Luxury automaker Infiniti yesterday said it would manufacture cars in China for the first time starting in 2014, joining a rush by global automakers to expand production in the world’s biggest auto market even as sales growth fades.
Infiniti, owned by Nissan Motor Co, said two of its models would be produced in factories run by Nissan and its Chinese joint-venture partner. It will be Infiniti’s first production outside Japan.
“For the brand to reach its aggressive sales target of 500,000 units by 2016, local production in the world’s largest automobile market is not an option but a necessity to our success,” Andy Palmer, executive vice president of the Global Infiniti & Luxury Business Unit, said in a statement.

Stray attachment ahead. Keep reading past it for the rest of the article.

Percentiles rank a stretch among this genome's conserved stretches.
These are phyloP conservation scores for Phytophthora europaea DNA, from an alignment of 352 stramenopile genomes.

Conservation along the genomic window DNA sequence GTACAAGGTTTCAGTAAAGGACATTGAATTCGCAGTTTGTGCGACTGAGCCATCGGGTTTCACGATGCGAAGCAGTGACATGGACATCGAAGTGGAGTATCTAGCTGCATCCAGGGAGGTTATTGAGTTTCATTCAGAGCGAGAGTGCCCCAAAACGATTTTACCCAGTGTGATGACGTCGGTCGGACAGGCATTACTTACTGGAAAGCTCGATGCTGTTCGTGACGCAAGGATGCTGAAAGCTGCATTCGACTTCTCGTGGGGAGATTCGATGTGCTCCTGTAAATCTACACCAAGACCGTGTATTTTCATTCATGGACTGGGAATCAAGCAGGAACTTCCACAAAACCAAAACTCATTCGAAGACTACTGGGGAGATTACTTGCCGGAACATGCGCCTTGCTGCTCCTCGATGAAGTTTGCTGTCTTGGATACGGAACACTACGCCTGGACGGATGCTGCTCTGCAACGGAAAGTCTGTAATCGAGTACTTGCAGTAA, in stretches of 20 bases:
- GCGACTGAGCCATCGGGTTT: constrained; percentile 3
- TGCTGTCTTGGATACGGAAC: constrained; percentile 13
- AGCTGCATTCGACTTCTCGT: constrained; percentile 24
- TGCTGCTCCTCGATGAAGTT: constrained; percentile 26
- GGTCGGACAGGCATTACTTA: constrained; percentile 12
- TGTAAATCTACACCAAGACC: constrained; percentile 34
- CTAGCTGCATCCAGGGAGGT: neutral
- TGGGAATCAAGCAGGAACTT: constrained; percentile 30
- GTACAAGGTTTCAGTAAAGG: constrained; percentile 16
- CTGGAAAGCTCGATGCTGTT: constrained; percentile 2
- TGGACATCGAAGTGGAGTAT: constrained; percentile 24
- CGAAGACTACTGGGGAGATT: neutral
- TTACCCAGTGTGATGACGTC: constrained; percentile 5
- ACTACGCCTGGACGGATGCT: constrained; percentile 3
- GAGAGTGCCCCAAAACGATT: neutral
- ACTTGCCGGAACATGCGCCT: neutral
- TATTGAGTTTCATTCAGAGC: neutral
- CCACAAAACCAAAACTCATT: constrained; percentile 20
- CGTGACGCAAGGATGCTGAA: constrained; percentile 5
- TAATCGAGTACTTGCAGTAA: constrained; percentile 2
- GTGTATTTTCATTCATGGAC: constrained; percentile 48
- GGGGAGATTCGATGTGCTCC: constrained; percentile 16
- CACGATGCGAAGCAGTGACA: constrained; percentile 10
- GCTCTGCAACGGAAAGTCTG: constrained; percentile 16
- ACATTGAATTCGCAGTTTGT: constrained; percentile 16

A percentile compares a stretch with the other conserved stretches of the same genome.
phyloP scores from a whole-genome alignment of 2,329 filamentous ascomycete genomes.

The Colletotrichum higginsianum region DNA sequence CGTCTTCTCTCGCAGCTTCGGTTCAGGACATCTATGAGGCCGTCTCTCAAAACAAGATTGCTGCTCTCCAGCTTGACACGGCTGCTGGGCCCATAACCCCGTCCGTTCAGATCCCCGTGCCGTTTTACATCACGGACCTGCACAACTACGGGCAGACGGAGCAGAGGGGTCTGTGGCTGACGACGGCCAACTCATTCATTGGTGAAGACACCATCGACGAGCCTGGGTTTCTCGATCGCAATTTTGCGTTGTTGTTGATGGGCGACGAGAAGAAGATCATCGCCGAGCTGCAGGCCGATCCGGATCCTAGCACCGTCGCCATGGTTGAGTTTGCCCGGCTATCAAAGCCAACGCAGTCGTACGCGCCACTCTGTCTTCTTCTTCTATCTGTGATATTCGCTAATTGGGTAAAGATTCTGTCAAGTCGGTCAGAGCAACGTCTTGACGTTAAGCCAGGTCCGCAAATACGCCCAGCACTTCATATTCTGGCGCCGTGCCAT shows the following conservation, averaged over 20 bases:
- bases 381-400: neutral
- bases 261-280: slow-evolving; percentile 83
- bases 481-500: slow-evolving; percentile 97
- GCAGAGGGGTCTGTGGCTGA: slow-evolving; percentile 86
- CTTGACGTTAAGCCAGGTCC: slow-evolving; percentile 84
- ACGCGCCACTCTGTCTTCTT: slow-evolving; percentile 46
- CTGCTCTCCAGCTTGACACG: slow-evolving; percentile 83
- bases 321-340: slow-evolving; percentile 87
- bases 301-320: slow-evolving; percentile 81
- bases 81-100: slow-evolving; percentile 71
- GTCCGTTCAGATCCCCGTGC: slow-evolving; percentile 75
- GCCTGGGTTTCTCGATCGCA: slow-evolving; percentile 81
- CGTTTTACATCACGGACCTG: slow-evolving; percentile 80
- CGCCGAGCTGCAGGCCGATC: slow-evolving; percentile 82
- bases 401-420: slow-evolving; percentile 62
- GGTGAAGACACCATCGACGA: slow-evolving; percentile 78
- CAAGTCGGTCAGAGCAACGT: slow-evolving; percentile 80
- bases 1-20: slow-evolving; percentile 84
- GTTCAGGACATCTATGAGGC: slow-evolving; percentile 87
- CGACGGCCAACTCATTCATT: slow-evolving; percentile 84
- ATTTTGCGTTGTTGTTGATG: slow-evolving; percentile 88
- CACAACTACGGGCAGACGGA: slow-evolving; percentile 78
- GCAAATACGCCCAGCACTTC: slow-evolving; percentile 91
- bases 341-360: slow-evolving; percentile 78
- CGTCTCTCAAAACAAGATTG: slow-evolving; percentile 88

Growth in China’s vehicle sales plunged from an eye-popping 35 percent in 2010 to just 2.5 percent last year as the economy slowed. That is forecast to rebound to about 5 percent this year — stronger than the US or Europe, but a challenge for automakers that added new assembly lines during the boom, leading to a glut of supplies.
Also this week, Ford Motor Co said it would build a US$760 million auto assembly plant in Hangzhou, part of plans to double its China capacity to 1.2 million vehicles a year.